Is America’s painfully slow reopening cause for optimism? Will America eventually return to the prosperity it enjoyed in 2019—a year when monthly unemployment rates hit lows last seen in 1969? Will those who imposed an economic contraction across the world in 2020 admit their ruinous errors and vow to never repeat them? Or will the pretentious parasites pat themselves on the back, cheered on by the electorate host who will undoubtedly reelect them?
To say that the misery of the past 15 months can’t be repeated brings new meaning to “wishful thinking.” “Willful ignorance” seems more appropriate but insufficient still. Peter Hitchens, James Bovard, and Michael Malice have continually reminded the open-minded that a once-free, now-spoiled people not only take their liberty for granted, they will happily sacrifice it for the illusion of safety. The past 15 months have revealed nothing to prove them wrong, and when you combine that sad fact with another—that the parasites’ capacity has not been diminished—we have every reason to expect lockdowns to be commonplace in the future, including this reason: the wrong people did not suffer from current lockdowns.
John Tamny often makes the point that a recession can be cause for optimism because it signals that a genuine recovery now has a path on which to proceed. “But why not skip the recession and just keep growing?” Because markets aren’t perfect. A recession has a cleansing effect on markets, reallocating capital to its most efficient uses. Yesterday’s wise investment might appear foolish today. Because economies are people, it’s not unreasonable to portray the economy as one fallible human, like a drug addict. An addict can’t recover while high, right? Same goes for the economy. The implication, then, is that if non-market actors do not interfere with a recession and allow it to progress, then it will likely be deeper but shorter.
When the government bails out companies—weakens a recession—it harms everyone twice: it profligately spends children’s future earnings on bankrupt companies that, if free to fail, would have better served more people.
It’s like walking into a forest and righting a dead tree with frayed shoelaces—depriving food from fungi on the forest floor—and when the laces snap and the dead tree falls again, it crushes more organisms on the ground that the government had never considered. Stock markets have more than recovered from the surprise response to the 2020 flu, but the same can’t be said for countless, arrogantly deemed “nonessential” businesses. Why? Because the government’s lethal combination of hubris and ineptitude, though no match for worldwide markets, is too deadly a disease for brick-bound businesses. Just as economies are people, so too are governments. Can any thinking person doubt that the government needs its own great reset? Isn’t it well past time for governments to experience a recession?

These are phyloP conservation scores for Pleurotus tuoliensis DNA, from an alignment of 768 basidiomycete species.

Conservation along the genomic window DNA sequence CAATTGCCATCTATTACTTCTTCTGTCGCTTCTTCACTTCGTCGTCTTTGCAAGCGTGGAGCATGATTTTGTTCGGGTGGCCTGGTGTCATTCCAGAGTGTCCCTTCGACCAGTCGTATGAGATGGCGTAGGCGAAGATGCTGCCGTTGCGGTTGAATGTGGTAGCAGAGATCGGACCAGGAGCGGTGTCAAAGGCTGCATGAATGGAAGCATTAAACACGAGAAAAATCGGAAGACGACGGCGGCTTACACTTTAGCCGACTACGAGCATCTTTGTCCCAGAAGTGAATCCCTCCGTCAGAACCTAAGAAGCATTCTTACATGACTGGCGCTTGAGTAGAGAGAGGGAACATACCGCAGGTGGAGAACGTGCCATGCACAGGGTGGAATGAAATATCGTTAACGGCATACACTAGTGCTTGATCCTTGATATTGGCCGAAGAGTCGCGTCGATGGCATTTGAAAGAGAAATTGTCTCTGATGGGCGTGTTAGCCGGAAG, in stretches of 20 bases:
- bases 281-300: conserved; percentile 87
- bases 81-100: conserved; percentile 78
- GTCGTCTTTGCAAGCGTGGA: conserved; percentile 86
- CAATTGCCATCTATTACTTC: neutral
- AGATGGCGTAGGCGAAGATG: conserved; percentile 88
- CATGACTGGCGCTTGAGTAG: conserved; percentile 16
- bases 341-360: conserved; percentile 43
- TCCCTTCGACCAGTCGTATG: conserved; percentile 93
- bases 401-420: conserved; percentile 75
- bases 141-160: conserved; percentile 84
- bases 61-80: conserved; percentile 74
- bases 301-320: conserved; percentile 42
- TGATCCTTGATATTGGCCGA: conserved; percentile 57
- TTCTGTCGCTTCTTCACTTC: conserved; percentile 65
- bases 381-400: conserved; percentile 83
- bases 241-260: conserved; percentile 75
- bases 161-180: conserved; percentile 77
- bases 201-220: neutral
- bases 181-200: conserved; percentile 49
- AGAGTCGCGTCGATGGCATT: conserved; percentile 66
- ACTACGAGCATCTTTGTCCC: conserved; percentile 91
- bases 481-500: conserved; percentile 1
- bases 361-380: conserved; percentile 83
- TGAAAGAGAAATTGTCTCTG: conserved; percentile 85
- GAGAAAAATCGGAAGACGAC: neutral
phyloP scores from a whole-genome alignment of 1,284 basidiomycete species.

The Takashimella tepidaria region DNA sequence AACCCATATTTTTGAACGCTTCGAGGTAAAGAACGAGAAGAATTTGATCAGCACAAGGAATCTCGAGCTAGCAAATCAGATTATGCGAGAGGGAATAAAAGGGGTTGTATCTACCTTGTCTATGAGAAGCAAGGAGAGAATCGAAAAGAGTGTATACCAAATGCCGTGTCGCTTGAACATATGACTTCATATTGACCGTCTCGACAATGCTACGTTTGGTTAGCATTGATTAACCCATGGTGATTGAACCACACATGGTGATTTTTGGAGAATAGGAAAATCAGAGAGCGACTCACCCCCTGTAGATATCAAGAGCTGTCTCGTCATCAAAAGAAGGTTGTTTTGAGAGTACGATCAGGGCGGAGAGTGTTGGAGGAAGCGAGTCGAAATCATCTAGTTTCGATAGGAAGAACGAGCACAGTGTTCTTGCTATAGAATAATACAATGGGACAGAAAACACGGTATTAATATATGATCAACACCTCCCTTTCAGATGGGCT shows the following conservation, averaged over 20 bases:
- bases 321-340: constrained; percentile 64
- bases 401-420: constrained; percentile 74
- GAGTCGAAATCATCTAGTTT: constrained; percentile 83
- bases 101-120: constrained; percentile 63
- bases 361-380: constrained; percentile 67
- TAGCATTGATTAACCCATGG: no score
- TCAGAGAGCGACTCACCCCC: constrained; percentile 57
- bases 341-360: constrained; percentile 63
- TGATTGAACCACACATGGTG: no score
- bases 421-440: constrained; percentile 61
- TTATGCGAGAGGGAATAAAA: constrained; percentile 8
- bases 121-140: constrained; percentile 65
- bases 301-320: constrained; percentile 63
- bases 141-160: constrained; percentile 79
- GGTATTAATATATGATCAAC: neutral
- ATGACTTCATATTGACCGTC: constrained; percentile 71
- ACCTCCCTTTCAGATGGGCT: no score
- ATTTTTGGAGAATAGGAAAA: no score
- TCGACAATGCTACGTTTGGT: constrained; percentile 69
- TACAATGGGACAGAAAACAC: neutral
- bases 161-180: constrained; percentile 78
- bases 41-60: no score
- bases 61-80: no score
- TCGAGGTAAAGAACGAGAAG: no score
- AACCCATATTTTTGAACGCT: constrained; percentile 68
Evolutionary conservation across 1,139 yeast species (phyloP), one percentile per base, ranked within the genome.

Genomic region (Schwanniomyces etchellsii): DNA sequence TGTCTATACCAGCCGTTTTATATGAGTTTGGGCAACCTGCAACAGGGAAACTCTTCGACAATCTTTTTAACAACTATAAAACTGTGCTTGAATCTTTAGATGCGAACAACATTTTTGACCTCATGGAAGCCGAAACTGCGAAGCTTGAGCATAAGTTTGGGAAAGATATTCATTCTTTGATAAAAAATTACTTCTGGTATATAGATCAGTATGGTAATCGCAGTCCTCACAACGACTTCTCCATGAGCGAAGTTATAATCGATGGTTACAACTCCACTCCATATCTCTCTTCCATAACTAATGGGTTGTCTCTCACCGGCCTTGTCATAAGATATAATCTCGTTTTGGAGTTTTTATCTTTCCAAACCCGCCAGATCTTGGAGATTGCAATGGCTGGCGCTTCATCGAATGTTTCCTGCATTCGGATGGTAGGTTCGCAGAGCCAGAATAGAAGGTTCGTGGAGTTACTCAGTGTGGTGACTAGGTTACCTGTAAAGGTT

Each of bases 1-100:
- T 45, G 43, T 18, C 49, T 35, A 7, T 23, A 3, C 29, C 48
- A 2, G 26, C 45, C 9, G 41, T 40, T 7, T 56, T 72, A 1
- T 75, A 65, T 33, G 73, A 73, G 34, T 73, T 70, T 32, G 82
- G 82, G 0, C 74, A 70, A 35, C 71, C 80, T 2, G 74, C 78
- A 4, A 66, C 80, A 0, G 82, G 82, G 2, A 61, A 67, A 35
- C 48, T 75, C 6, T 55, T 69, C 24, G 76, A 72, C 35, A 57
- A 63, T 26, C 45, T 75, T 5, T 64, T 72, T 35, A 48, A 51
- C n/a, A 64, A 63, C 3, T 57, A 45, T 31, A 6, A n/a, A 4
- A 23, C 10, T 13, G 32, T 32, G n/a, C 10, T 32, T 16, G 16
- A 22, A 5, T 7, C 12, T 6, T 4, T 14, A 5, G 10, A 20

In The Rise and Decline of Nations, Mancur Olson argued that “with the passage of time, a stable regime suffers increasingly from ‘sclerosis’ as more and more small groups organize and lobby successfully for government actions that serve their narrow interests but diminish the efficiency and dynamism of the overall economy.” Sounds like a powerful portrayal of the clogged toilets that exist as our governments today, but the book was published in 1982! This is why it’s laughable and borderline infuriating to hear appeals to “good,” “small,” or “smart” government, the Constitution, democracy, House and Senate parasites, dead Founders and Framers, or to the robed Supremes in the parasites’ chambers. Emotional attachment to legislation, dead people, and sclerotic monopolies will not spur them to rescue the country. That those institutions failed has less to do with their inherent flaws than with the fact that they’re incompatible with human nature, which follows “the natural law of parsimony (the most gain for the least effort).”
The parasites aren’t going to wake up one day and think, “You know, I should quit; it’s wrong that my salary is derived from those I govern without their consent.” They must be fired, not replaced, but what parasite would do that to its own kind? Politics cannot perfect human nature, but it sure does poison it. Do you recall any large corporation loudly protesting the arbitrary and cruel demise of their “competition,” or did they watch the destruction with sociopathic indifference? Similarly, the parasites stoically watched their neighbors implode and even encouraged them to turn on each other. What will rid the government of its systemic sclerosis? A cleansing crisis.
Olson’s book explains, “Only a crisis that destroys the political efficacy of the previously entrenched lobbies and clears the political decks can restore the economy’s vitality.” A new bad flu won’t do. Olson showed that though Germany and Japan were defeated and utterly destroyed in World War II, their recoveries were far more robust than those of post-war America and Great Britain. No, I’m not hoping to submit to the victors of a total war. If the parasitic class were to suffer a total economic collapse—a very “hard landing”—might that serve as the catalyst for a revival of liberty and personal responsibility? Debt repudiation would bring about the collapse.
Murray Rothbard explained why repudiating the entire national debt is, in fact, the moral option:
After America repudiates the debt, no one would consider lending to our governments, leaving them with only one choice: liquidate “its” assets to pay the parasites’ salaries or lay off large swaths of the “public” sector. Both would likely occur. Parasites won’t change their behavior; that needs to be changed for them. Until the government has its own recession, expect our trampled liberty to be further reduced.
This article originally appeared on Uncle Nap.
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